The last class of the day is the nightmare class that puts the exclamation point on every day for poor Miss W, 6th Grade History teacher. Thirty-two kids, more than half of them boys, and at least five that I knew right away were hyperactive, hyper-kinetic, and rocket-fueled by the fact that it was the last period of the day on a Friday afternoon. They thought it was fun to throw things across the room at each other. So, I tried to collect them all in one table by the left classroom wall (it is always easier to watch one problem spot than four corners of the classroom at once). But multiple kids, even the few who were quiet, had forgotten their Chromebook chargers and the ones who did have theirs needed recharging at the end of the day too. So, practically everyone was plugged into the wall. And all the other boys in the room were willing to toss stuff back at the five musketeers whenever I wasn’t looking in their direction. Those are the real fun times. Notice the italics for purposes of conveying sarcasm. My first teaching day in over five years ended with a class that did not really accomplish anything but cleaning up the chaos before the last bell. We spent a good ten minutes at the end putting up and cleaning up and sucking up (especially the ones who wrote their names on my list of perpetrators. Only one of those tried to put someone else’s name. Thankfully, hyper-active boys will snitch on each other without prompting and I could triple-check the names of perpetrators before leaving a “please-execute-these-kids” note for Miss W.)

So, my first day back doing typical-Mickey stuff was a success. I enjoyed it. I didn’t kill anyone, so I didn’t have to worry about where the assistant principals bury the bodies every day. And I discovered a bunch of cute little learning-bunnies that I wouldn’t mind teaching again. (Especially that last class, so I might have a chance to get even a little bit.)

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Filed under humor, kids, Paffooney, rabbit people, self portrait, strange and wonderful ideas about life, teaching

Magic Man

My daughter, seen here in this oil painting of me and her, she’s the one trying to talk to the spirit elk in a previous lifetime, has started painting oil paintings. She started with a picture of a small cactus growing in sand. I have to admit, when she showed it to me for the first time, I thought it was a green basketball. But she has worked out the details since and it is beginning to actually look like a cactus. Now, you might think I was making fun of her in this post, calling her an oil painter who makes cactuses into green basketballs, and using my oil painting of a nude and overly-white Native American girl to illustrate her, but actually, this post is praising her abilities. She is already a much better watercolorist than I will ever be. And she is learning to paint green basketballs… er, cactuses, in oil paint at a much faster rate than I ever did. This semi-competent oil painting of mine took many practice paintings and many years to achieve. Far slower than her mastery of the medium coming into focus before her eighteenth birthday. And besides, she is leading the sacred spirit elk into the safety of the lake and away from the stormy darkness of the background, while I, as my Native American self, can stand hamming it up and looking at the artist as I have my vanity-project portrait done in oil paint.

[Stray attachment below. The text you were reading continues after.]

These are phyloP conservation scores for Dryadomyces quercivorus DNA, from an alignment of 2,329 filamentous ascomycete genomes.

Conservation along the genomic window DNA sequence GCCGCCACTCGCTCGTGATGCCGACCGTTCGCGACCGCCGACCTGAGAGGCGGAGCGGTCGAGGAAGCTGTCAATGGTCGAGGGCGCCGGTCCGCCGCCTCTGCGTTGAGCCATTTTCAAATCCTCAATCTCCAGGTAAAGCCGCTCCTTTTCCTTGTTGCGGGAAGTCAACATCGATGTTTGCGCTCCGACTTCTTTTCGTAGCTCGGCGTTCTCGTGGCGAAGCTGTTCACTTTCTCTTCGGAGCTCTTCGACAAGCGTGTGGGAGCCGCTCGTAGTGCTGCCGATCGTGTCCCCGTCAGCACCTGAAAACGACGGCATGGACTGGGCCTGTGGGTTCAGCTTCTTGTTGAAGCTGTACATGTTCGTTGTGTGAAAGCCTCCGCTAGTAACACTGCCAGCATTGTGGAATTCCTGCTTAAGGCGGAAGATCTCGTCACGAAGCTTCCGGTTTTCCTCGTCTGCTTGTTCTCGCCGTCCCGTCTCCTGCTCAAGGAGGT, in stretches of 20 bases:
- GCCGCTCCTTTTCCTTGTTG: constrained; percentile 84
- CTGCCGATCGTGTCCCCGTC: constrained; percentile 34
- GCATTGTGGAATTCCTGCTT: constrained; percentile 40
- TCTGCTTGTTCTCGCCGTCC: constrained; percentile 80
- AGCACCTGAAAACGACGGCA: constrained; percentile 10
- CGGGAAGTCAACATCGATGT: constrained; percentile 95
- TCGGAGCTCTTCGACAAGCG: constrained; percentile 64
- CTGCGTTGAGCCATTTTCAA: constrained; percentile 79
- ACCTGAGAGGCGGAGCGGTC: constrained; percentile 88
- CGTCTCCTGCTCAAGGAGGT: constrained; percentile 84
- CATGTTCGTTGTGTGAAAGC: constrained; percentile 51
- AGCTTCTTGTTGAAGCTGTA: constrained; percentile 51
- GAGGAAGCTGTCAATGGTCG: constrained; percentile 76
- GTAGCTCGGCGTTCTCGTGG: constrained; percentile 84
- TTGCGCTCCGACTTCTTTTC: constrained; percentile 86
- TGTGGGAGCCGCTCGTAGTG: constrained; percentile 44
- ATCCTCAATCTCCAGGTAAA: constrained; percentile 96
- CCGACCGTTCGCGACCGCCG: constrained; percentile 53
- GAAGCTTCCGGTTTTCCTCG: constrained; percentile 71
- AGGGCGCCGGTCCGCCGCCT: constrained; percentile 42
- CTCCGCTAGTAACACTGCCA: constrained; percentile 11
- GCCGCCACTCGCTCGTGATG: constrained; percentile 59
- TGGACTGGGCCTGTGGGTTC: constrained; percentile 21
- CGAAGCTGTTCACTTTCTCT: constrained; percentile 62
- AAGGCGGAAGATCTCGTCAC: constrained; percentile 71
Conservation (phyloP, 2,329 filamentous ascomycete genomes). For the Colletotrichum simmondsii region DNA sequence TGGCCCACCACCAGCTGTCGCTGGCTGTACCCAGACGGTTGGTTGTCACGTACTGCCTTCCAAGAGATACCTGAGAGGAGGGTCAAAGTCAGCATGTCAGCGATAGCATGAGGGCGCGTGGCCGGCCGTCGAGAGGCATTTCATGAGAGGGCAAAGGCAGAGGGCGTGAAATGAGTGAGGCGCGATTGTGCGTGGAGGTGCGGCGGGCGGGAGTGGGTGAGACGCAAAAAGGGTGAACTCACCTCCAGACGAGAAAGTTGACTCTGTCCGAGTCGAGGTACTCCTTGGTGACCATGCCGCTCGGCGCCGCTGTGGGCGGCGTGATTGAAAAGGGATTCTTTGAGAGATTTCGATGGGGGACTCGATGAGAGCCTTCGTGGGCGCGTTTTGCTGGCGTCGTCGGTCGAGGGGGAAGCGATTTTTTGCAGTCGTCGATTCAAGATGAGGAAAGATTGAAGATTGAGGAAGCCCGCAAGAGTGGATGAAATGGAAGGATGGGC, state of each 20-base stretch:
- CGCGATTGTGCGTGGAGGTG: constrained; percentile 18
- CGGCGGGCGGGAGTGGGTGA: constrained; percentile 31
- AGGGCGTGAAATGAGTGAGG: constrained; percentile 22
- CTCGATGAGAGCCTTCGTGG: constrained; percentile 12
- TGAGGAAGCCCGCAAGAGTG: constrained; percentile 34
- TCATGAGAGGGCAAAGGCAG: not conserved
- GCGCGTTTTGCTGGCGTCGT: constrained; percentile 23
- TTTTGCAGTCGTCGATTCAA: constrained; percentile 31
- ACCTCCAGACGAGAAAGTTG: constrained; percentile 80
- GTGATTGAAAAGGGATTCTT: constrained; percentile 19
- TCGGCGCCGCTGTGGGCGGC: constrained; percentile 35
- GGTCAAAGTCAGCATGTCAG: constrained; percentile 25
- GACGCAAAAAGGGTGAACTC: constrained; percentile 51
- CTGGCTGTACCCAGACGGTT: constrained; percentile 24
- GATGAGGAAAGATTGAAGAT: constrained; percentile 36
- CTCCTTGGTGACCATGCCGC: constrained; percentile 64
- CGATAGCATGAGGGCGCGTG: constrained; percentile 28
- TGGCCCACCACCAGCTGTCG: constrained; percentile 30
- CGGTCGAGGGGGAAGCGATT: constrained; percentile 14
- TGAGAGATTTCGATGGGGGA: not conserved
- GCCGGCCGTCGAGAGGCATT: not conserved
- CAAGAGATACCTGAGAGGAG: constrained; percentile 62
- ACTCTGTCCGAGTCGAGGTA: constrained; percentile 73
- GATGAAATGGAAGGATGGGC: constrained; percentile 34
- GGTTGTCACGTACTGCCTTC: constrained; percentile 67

Okay, so this is not a perfect essay, and it is not 500 words. But painting in oils and trying to be a real artist is hard enough without you criticizing. Be kind in the comments, or I might cry.

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Filed under daughters, humor, irony, nudes, oil painting, Paffooney, self portrait

Morning Comes to Grandpa’s Farm House

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Superman has his Fortress of Solitude.  Batman has his Batcave.  Every Superhero needs a place of his own to reflect on the trials and struggles of the never-ending battle for truth and justice and the American way.  I achieved another dawn today, waking up at sunrise on Grandpa Aldrich’s farm place.   It is for me a place of safety and quietude where I can rest and regenerate, plan, plot, and create the story of my life.

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It is a place far older than me, a family farm that has been in the family for more than 100 years.  It connects me to the past and the people who’ve come before me, not only the family I have known and loved, but those who came before them that were gone before I was born.

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It is possible that it is unwise to reveal my secret lair and my connections to such an important place.  Will my enemies take advantage of the fact? No, probably not.  Most of my enemies are ignorant people who do not read, and so, will never uncover this secret I have now shared with you.

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A Boy Named Tim

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Timothy Allen Kellogg is a fictional character who has lived in my fictional world since 1976 when he first appeared in an illustration I created at my desk in my college dorm room.

Tim is a main character in Catch a Falling Star, The Bicycle-Wheel Genius, and Magical Miss Morgan.  He will likely be written into a few more as well.